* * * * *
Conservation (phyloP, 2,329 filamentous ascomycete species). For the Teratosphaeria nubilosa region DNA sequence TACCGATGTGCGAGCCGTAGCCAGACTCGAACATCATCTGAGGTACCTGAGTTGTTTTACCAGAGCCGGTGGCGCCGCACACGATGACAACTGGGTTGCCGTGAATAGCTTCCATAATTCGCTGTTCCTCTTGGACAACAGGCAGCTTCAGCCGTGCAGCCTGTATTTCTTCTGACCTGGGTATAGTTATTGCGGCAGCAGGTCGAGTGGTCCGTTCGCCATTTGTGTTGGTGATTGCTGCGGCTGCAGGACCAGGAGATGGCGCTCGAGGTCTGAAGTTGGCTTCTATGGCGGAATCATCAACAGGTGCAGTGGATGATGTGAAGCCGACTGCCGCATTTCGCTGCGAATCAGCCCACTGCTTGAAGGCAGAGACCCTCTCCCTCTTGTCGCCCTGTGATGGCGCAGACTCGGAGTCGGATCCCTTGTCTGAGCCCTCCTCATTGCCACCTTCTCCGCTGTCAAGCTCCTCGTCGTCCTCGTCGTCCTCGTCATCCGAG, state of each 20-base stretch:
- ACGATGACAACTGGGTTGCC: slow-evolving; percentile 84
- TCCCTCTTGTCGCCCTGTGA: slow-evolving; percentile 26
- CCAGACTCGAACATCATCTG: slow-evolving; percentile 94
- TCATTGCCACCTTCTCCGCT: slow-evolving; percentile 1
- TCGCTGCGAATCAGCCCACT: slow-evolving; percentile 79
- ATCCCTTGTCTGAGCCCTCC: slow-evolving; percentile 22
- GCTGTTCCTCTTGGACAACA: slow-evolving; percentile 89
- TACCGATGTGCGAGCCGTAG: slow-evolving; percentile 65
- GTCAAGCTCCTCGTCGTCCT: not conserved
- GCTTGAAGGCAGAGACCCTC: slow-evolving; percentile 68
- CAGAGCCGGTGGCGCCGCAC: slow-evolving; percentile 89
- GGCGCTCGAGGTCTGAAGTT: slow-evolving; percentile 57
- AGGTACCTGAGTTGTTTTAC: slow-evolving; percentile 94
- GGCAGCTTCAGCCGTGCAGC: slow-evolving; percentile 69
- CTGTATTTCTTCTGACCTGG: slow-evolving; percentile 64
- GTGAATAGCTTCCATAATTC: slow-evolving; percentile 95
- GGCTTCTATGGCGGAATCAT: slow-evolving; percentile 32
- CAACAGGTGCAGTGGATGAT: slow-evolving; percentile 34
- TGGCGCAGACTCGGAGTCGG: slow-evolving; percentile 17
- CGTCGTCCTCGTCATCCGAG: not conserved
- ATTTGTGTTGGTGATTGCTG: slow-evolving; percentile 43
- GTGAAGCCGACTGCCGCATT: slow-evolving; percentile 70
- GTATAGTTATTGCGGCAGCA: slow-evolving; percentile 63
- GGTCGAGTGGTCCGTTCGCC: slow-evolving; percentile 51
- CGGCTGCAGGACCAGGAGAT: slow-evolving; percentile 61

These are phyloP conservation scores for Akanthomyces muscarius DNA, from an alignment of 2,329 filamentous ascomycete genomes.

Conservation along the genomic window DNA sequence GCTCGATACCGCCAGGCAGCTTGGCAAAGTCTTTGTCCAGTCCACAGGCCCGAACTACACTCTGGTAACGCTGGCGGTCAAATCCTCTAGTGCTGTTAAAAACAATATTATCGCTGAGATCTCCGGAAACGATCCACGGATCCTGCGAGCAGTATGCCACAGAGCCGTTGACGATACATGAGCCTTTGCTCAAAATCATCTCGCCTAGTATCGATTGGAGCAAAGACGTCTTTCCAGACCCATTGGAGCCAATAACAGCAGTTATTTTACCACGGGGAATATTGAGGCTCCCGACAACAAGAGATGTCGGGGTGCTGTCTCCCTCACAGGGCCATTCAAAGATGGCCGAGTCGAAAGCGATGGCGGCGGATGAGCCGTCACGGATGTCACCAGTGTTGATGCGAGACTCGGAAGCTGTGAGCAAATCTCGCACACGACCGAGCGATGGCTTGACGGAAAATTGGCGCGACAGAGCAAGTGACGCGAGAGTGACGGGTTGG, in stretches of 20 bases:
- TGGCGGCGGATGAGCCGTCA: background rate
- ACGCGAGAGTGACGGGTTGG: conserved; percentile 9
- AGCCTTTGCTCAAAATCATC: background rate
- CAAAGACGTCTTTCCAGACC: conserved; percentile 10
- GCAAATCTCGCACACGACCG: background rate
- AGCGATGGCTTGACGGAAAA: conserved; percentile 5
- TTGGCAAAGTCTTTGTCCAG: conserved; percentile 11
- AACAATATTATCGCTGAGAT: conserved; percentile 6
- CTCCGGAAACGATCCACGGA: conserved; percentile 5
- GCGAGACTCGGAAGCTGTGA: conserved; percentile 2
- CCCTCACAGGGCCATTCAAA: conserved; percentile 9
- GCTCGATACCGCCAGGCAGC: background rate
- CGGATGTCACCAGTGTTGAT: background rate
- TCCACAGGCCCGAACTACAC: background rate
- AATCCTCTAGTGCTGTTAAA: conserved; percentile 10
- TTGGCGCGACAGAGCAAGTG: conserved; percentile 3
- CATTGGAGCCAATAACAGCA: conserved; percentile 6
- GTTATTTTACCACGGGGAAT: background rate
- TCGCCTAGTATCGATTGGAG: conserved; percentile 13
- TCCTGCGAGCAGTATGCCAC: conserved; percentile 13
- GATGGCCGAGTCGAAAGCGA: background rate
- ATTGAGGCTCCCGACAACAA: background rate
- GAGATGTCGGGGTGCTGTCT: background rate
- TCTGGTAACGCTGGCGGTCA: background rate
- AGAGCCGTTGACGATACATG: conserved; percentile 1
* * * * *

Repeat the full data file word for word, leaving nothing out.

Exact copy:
Conservation (phyloP, 2,329 filamentous ascomycete species). For the Teratosphaeria nubilosa region DNA sequence TACCGATGTGCGAGCCGTAGCCAGACTCGAACATCATCTGAGGTACCTGAGTTGTTTTACCAGAGCCGGTGGCGCCGCACACGATGACAACTGGGTTGCCGTGAATAGCTTCCATAATTCGCTGTTCCTCTTGGACAACAGGCAGCTTCAGCCGTGCAGCCTGTATTTCTTCTGACCTGGGTATAGTTATTGCGGCAGCAGGTCGAGTGGTCCGTTCGCCATTTGTGTTGGTGATTGCTGCGGCTGCAGGACCAGGAGATGGCGCTCGAGGTCTGAAGTTGGCTTCTATGGCGGAATCATCAACAGGTGCAGTGGATGATGTGAAGCCGACTGCCGCATTTCGCTGCGAATCAGCCCACTGCTTGAAGGCAGAGACCCTCTCCCTCTTGTCGCCCTGTGATGGCGCAGACTCGGAGTCGGATCCCTTGTCTGAGCCCTCCTCATTGCCACCTTCTCCGCTGTCAAGCTCCTCGTCGTCCTCGTCGTCCTCGTCATCCGAG, state of each 20-base stretch:
- ACGATGACAACTGGGTTGCC: slow-evolving; percentile 84
- TCCCTCTTGTCGCCCTGTGA: slow-evolving; percentile 26
- CCAGACTCGAACATCATCTG: slow-evolving; percentile 94
- TCATTGCCACCTTCTCCGCT: slow-evolving; percentile 1
- TCGCTGCGAATCAGCCCACT: slow-evolving; percentile 79
- ATCCCTTGTCTGAGCCCTCC: slow-evolving; percentile 22
- GCTGTTCCTCTTGGACAACA: slow-evolving; percentile 89
- TACCGATGTGCGAGCCGTAG: slow-evolving; percentile 65
- GTCAAGCTCCTCGTCGTCCT: not conserved
- GCTTGAAGGCAGAGACCCTC: slow-evolving; percentile 68
- CAGAGCCGGTGGCGCCGCAC: slow-evolving; percentile 89
- GGCGCTCGAGGTCTGAAGTT: slow-evolving; percentile 57
- AGGTACCTGAGTTGTTTTAC: slow-evolving; percentile 94
- GGCAGCTTCAGCCGTGCAGC: slow-evolving; percentile 69
- CTGTATTTCTTCTGACCTGG: slow-evolving; percentile 64
- GTGAATAGCTTCCATAATTC: slow-evolving; percentile 95
- GGCTTCTATGGCGGAATCAT: slow-evolving; percentile 32
- CAACAGGTGCAGTGGATGAT: slow-evolving; percentile 34
- TGGCGCAGACTCGGAGTCGG: slow-evolving; percentile 17
- CGTCGTCCTCGTCATCCGAG: not conserved
- ATTTGTGTTGGTGATTGCTG: slow-evolving; percentile 43
- GTGAAGCCGACTGCCGCATT: slow-evolving; percentile 70
- GTATAGTTATTGCGGCAGCA: slow-evolving; percentile 63
- GGTCGAGTGGTCCGTTCGCC: slow-evolving; percentile 51
- CGGCTGCAGGACCAGGAGAT: slow-evolving; percentile 61

These are phyloP conservation scores for Akanthomyces muscarius DNA, from an alignment of 2,329 filamentous ascomycete genomes.

Conservation along the genomic window DNA sequence GCTCGATACCGCCAGGCAGCTTGGCAAAGTCTTTGTCCAGTCCACAGGCCCGAACTACACTCTGGTAACGCTGGCGGTCAAATCCTCTAGTGCTGTTAAAAACAATATTATCGCTGAGATCTCCGGAAACGATCCACGGATCCTGCGAGCAGTATGCCACAGAGCCGTTGACGATACATGAGCCTTTGCTCAAAATCATCTCGCCTAGTATCGATTGGAGCAAAGACGTCTTTCCAGACCCATTGGAGCCAATAACAGCAGTTATTTTACCACGGGGAATATTGAGGCTCCCGACAACAAGAGATGTCGGGGTGCTGTCTCCCTCACAGGGCCATTCAAAGATGGCCGAGTCGAAAGCGATGGCGGCGGATGAGCCGTCACGGATGTCACCAGTGTTGATGCGAGACTCGGAAGCTGTGAGCAAATCTCGCACACGACCGAGCGATGGCTTGACGGAAAATTGGCGCGACAGAGCAAGTGACGCGAGAGTGACGGGTTGG, in stretches of 20 bases:
- TGGCGGCGGATGAGCCGTCA: background rate
- ACGCGAGAGTGACGGGTTGG: conserved; percentile 9
- AGCCTTTGCTCAAAATCATC: background rate
- CAAAGACGTCTTTCCAGACC: conserved; percentile 10
- GCAAATCTCGCACACGACCG: background rate
- AGCGATGGCTTGACGGAAAA: conserved; percentile 5
- TTGGCAAAGTCTTTGTCCAG: conserved; percentile 11
- AACAATATTATCGCTGAGAT: conserved; percentile 6
- CTCCGGAAACGATCCACGGA: conserved; percentile 5
- GCGAGACTCGGAAGCTGTGA: conserved; percentile 2
- CCCTCACAGGGCCATTCAAA: conserved; percentile 9
- GCTCGATACCGCCAGGCAGC: background rate
- CGGATGTCACCAGTGTTGAT: background rate
- TCCACAGGCCCGAACTACAC: background rate
- AATCCTCTAGTGCTGTTAAA: conserved; percentile 10
- TTGGCGCGACAGAGCAAGTG: conserved; percentile 3
- CATTGGAGCCAATAACAGCA: conserved; percentile 6
- GTTATTTTACCACGGGGAAT: background rate
- TCGCCTAGTATCGATTGGAG: conserved; percentile 13
- TCCTGCGAGCAGTATGCCAC: conserved; percentile 13
- GATGGCCGAGTCGAAAGCGA: background rate
- ATTGAGGCTCCCGACAACAA: background rate
- GAGATGTCGGGGTGCTGTCT: background rate
- TCTGGTAACGCTGGCGGTCA: background rate
- AGAGCCGTTGACGATACATG: conserved; percentile 1